Godspawn are different from their peers in some obvious way. They might glow with an ambient light when angry or excited. The music of stringed instruments might accompany their voice when they speak. The air around them might feel tense and charged, like an impending storm. Their body might radiate uncomfortable warmth at all times.

The history of Tellene has produced a rare few godspawn. For example, it is said that a godspawn Dejy sorcerer from the Khydoban led a short but eventful life within living memory, while a godspawn sage attempted to gain complete control of a secret society some one hundred years ago, bringing a terrible focus and dedication to this group of recluses. Even further in the past, before the division of the Brandobian Empire, a half-elven godspawn wizard of exceptional beauty and grace led the Empire's armies to war against the hobgoblins of the Odril Hills.

The character known as a Godspawn has divine blood somewhere in their heritage. Whether first-generation or merely a pure descendent through many generations, the character is especially blessed with the power of his immortal forbearer.

Sunday, June 13, 2021

Punk's Not Dead: An Excerpt from Mutant Rise

An excerpt from Mutant Rise, a cyberpunk mutant animal setting for Savage Worlds that I've been working on.
For the three linked settings I've been working on (Mutant Dawn, which is mutant animals in the modern day; Mutant Rise; and the forthcoming Mutant War, which will be post-apocalyptic), I'm including a Life Path system to help create characters. The system can be ignored without much penalty... the only nominal advantage is that, in certain configurations of Birth, Upbringing, and Education, you will get skills that exceed your attributes or Edges you don't technically qualify for.

Musician is one of those Educations, along with Drone Monkey, Hacker, Infiltrator, Mechanic, Reporter, Salary, Scavenger, and Security.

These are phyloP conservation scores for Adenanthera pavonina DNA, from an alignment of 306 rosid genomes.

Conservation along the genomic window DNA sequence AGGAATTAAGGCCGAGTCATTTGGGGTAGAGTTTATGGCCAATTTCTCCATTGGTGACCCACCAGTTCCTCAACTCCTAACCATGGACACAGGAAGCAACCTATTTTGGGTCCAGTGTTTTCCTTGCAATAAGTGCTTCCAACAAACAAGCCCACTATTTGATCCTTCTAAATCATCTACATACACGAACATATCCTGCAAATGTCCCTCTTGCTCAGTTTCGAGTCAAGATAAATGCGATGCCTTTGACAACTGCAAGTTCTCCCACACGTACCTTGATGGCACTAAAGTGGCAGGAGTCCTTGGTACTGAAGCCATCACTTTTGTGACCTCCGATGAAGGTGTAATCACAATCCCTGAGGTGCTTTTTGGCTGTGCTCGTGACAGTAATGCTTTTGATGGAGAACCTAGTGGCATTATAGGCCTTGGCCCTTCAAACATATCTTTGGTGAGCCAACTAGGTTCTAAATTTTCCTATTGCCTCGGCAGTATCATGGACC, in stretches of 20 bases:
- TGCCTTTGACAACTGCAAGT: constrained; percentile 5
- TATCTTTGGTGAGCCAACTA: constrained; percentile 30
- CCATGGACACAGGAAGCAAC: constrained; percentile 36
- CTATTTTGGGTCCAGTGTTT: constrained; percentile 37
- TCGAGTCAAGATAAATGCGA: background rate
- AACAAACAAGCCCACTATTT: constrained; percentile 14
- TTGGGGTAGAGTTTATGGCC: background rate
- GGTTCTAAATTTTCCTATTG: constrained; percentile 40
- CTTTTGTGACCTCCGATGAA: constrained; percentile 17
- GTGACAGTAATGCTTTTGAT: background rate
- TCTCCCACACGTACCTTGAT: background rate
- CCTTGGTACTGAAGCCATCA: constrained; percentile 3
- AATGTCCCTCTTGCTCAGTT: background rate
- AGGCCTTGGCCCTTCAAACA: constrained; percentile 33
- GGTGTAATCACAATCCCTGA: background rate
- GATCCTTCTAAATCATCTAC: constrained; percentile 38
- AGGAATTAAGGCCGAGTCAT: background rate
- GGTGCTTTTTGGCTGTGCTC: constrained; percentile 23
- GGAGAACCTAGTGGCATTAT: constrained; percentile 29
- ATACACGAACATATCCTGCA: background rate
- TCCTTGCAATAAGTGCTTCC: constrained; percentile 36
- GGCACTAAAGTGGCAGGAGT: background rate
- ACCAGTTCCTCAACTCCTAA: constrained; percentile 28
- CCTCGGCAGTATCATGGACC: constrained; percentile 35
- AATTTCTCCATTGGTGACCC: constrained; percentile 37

"Musician: Punk’s not dead, it’s just louder and the growls are a bit more realistic when they come from a Were's throat. Musicians gain a bonus die in Spirit, as well as three dice in Performance, and one in Common Knowledge, Persuasion, and Taunt. Making a living as a musician means you have Fame, but also a Minor Habit, and either Poverty or a Minor Obligation (i.e. the dreaded Day Job)."

Wednesday, January 20, 2021

AD&D Psionics Unification

 So, 2e Psionics had a couple different versions, the Complete Psionic/Will and the Way version, and the Skills and Powers/Way of the Psionicist version. This system is somewhat of a compromise between the two, heavily favoring Complete Psionic/Will and the Way, but making psionic combat, especially a combination of the two. Attacks against other psychics deplete PSPs, but contact doesn't require them to be without PSPs... just sufficiently overmatched (or unlucky) to be hit several times without getting any hits in return. This required a rewrite of attacks and defenses. I also rewrote Telekinesis, because the Complete Psionics version really sucked... it was not worthy of being called a science.

As I have changed the way power scores are calculated, I refer you to this spreadsheet, compiled by garhkal, then adapted to my new system.